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Jeffrey Jackson, DPM Emily Ernst, DPM

The Two Types of Plantar Warts

Monday, 24 August 2020 00:00

Plantar warts are warts that appear on the bottom of the feet. They are caused by the human papillomavirus, also known as HPV. A plantar wart may resemble a callus, as it is characterized by tough, thick tissue. It may cause pain while you stand or walk, or when any pressure is applied to it. Tiny black dots, which are actually dried blood contained in tiny blood vessels, often appear on the surface of plantar warts. There are two types of plantar warts. Solitary plantar warts are single warts that appear on their own and slowly increase in size. They may eventually multiply, forming additional warts. Mosaic plantar warts are a cluster of several small warts that grow together in the same area, and are usually more difficult to treat. If you have plantar warts, it is strongly recommended that you visit a podiatrist for treatment.

Plantar warts can be very uncomfortable. If you need your feet checked, contact one of the podiatrists from JE Foot & Ankle Associates. Our doctors will assist you with all of your foot and ankle needs.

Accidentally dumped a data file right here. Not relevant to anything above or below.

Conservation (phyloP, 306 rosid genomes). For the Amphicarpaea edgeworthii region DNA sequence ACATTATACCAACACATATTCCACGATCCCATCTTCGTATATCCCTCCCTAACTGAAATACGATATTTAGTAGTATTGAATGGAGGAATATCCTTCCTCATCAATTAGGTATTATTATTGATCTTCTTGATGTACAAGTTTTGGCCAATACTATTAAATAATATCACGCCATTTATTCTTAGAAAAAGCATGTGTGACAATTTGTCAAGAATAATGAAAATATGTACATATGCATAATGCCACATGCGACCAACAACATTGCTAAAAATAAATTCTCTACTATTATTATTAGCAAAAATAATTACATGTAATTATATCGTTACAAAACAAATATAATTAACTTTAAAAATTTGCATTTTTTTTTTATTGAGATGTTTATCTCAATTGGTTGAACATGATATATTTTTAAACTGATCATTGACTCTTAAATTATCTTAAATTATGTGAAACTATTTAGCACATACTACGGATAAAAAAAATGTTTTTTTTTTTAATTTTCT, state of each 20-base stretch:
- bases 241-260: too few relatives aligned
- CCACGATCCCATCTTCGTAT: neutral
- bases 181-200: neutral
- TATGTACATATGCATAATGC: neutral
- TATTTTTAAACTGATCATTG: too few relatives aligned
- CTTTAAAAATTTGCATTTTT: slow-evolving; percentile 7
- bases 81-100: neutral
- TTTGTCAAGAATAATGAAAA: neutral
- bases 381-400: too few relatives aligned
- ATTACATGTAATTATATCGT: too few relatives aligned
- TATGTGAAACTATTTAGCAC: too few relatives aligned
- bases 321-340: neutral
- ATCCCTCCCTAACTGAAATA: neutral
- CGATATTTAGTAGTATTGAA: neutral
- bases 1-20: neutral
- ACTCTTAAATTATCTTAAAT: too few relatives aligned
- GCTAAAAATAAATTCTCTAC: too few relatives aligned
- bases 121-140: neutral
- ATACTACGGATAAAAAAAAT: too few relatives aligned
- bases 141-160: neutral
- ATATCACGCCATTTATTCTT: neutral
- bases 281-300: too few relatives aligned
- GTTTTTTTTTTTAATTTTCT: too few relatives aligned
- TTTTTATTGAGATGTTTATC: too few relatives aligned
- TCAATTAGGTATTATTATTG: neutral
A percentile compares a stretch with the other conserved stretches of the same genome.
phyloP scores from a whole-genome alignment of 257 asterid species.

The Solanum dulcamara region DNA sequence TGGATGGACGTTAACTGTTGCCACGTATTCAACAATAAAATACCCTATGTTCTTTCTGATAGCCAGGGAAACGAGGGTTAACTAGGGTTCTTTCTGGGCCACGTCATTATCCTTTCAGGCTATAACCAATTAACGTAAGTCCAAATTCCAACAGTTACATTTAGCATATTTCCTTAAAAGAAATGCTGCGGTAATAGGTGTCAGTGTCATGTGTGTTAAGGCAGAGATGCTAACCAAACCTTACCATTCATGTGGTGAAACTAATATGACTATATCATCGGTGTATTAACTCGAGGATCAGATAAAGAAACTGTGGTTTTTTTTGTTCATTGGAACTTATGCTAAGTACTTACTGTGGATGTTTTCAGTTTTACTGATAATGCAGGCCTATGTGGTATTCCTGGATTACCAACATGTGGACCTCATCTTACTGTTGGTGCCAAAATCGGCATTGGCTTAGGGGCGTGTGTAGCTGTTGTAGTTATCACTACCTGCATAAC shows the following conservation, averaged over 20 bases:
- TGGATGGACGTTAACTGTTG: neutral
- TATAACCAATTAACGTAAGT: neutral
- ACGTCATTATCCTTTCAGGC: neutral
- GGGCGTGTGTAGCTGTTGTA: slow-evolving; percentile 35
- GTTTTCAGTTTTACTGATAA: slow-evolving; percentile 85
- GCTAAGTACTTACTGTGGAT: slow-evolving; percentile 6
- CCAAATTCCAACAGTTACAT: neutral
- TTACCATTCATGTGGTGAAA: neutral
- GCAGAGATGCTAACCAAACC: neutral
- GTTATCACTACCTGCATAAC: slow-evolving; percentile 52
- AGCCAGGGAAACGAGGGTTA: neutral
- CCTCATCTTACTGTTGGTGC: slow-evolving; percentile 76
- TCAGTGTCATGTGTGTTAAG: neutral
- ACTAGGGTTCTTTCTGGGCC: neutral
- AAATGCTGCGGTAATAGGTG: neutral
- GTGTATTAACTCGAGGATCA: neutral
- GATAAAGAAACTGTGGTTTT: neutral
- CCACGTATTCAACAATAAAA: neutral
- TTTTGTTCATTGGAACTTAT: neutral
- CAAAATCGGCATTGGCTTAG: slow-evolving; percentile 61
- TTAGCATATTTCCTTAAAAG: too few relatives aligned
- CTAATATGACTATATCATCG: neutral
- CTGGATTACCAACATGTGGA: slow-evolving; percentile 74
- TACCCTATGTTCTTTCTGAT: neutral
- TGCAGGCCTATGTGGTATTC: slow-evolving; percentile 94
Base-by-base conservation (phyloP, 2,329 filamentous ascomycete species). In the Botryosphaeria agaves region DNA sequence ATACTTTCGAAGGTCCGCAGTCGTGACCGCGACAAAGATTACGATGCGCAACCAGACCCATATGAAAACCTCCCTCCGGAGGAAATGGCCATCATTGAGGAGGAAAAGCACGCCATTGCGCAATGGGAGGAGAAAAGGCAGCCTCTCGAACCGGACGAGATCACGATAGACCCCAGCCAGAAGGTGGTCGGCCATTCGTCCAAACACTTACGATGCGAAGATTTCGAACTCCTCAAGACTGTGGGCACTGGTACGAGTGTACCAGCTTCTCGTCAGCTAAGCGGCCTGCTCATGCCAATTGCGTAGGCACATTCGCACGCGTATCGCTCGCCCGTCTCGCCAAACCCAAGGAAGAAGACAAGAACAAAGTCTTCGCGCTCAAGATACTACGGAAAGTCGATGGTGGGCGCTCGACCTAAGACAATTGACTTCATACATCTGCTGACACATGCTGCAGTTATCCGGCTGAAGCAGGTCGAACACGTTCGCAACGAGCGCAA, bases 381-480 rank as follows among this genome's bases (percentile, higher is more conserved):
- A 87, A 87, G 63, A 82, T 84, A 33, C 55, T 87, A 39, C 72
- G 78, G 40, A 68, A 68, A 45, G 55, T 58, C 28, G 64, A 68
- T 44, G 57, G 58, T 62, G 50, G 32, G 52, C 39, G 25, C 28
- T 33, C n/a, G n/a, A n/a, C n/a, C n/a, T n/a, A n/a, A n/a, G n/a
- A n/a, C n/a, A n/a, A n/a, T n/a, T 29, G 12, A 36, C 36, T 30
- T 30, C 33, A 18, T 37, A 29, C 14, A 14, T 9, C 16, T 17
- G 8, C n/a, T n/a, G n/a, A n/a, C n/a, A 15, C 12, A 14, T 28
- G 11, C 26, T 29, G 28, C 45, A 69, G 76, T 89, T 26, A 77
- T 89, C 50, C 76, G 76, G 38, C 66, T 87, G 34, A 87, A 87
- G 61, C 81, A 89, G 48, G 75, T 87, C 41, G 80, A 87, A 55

About Plantar Warts

Plantar warts are the result of HPV, or human papillomavirus, getting into open wounds on the feet. They are mostly found on the heels or balls of the feet.

While plantar warts are generally harmless, those experiencing excessive pain or those suffering from diabetes or a compromised immune system require immediate medical care. Plantar warts are easily diagnosed, usually through scraping off a bit of rough skin or by getting a biopsy.


  • Lesions on the bottom of your feet, usually rough and grainy
  • Hard or thick callused spots
  • Wart seeds, which are small clotted blood vessels that look like little black spots
  • Pain, discomfort, or tenderness of your feet when walking or standing


  • Freezing
  • Electric tool removal
  • Laser Treatment
  • Topical Creams (prescription only)
  • Over-the-counter medications

To help prevent developing plantar warts, avoid walking barefoot over abrasive surfaces that can cause cuts or wounds for HPV to get into. Avoiding direct contact with other warts, as well as not picking or rubbing existing warts, can help prevent the further spread of plantar warts. However, if you think you have developed plantar warts, speak to your podiatrist. He or she can diagnose the warts on your feet and recommend the appropriate treatment options.

If you have any questions please feel free to contact one of our offices located in Fleming Island and Palm Coast, FL . We offer the newest diagnostic and treatment technologies for all your foot and ankle needs.

Read more about What Are Plantar Warts?
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